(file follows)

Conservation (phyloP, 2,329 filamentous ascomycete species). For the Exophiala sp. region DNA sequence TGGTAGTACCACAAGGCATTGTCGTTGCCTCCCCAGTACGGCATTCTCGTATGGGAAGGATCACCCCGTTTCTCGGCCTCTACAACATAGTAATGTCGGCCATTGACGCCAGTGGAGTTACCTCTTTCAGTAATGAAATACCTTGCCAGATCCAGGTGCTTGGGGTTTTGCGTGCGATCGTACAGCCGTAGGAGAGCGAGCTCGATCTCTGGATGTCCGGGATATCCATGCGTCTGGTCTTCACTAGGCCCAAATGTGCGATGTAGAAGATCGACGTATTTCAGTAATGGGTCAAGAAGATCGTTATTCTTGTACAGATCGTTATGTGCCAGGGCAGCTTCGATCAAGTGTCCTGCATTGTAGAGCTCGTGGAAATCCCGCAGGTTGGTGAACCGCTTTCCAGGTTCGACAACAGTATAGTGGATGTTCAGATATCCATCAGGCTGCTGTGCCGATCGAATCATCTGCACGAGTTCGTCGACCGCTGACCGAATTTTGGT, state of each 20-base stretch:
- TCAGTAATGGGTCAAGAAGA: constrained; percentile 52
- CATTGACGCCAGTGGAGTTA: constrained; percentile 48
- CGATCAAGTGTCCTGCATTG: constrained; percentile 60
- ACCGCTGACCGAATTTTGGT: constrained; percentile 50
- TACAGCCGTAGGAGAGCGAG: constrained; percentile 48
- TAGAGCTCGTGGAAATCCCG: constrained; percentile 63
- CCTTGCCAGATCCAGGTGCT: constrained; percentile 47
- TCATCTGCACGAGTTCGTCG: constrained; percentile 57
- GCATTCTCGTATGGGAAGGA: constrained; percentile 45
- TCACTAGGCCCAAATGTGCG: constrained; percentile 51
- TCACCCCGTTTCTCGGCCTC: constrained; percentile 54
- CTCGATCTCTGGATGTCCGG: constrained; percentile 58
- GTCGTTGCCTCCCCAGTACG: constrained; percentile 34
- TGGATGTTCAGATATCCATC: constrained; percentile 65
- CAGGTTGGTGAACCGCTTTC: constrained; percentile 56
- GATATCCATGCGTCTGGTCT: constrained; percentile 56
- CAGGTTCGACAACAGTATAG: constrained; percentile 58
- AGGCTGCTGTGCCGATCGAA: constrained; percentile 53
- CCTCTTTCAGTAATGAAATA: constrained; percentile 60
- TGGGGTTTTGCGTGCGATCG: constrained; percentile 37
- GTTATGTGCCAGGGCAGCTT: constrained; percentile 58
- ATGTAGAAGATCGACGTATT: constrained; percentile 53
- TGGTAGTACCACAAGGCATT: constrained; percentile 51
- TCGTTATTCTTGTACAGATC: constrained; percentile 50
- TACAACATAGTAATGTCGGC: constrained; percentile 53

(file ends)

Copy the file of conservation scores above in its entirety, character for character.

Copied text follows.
Conservation (phyloP, 2,329 filamentous ascomycete species). For the Exophiala sp. region DNA sequence TGGTAGTACCACAAGGCATTGTCGTTGCCTCCCCAGTACGGCATTCTCGTATGGGAAGGATCACCCCGTTTCTCGGCCTCTACAACATAGTAATGTCGGCCATTGACGCCAGTGGAGTTACCTCTTTCAGTAATGAAATACCTTGCCAGATCCAGGTGCTTGGGGTTTTGCGTGCGATCGTACAGCCGTAGGAGAGCGAGCTCGATCTCTGGATGTCCGGGATATCCATGCGTCTGGTCTTCACTAGGCCCAAATGTGCGATGTAGAAGATCGACGTATTTCAGTAATGGGTCAAGAAGATCGTTATTCTTGTACAGATCGTTATGTGCCAGGGCAGCTTCGATCAAGTGTCCTGCATTGTAGAGCTCGTGGAAATCCCGCAGGTTGGTGAACCGCTTTCCAGGTTCGACAACAGTATAGTGGATGTTCAGATATCCATCAGGCTGCTGTGCCGATCGAATCATCTGCACGAGTTCGTCGACCGCTGACCGAATTTTGGT, state of each 20-base stretch:
- TCAGTAATGGGTCAAGAAGA: constrained; percentile 52
- CATTGACGCCAGTGGAGTTA: constrained; percentile 48
- CGATCAAGTGTCCTGCATTG: constrained; percentile 60
- ACCGCTGACCGAATTTTGGT: constrained; percentile 50
- TACAGCCGTAGGAGAGCGAG: constrained; percentile 48
- TAGAGCTCGTGGAAATCCCG: constrained; percentile 63
- CCTTGCCAGATCCAGGTGCT: constrained; percentile 47
- TCATCTGCACGAGTTCGTCG: constrained; percentile 57
- GCATTCTCGTATGGGAAGGA: constrained; percentile 45
- TCACTAGGCCCAAATGTGCG: constrained; percentile 51
- TCACCCCGTTTCTCGGCCTC: constrained; percentile 54
- CTCGATCTCTGGATGTCCGG: constrained; percentile 58
- GTCGTTGCCTCCCCAGTACG: constrained; percentile 34
- TGGATGTTCAGATATCCATC: constrained; percentile 65
- CAGGTTGGTGAACCGCTTTC: constrained; percentile 56
- GATATCCATGCGTCTGGTCT: constrained; percentile 56
- CAGGTTCGACAACAGTATAG: constrained; percentile 58
- AGGCTGCTGTGCCGATCGAA: constrained; percentile 53
- CCTCTTTCAGTAATGAAATA: constrained; percentile 60
- TGGGGTTTTGCGTGCGATCG: constrained; percentile 37
- GTTATGTGCCAGGGCAGCTT: constrained; percentile 58
- ATGTAGAAGATCGACGTATT: constrained; percentile 53
- TGGTAGTACCACAAGGCATT: constrained; percentile 51
- TCGTTATTCTTGTACAGATC: constrained; percentile 50
- TACAACATAGTAATGTCGGC: constrained; percentile 53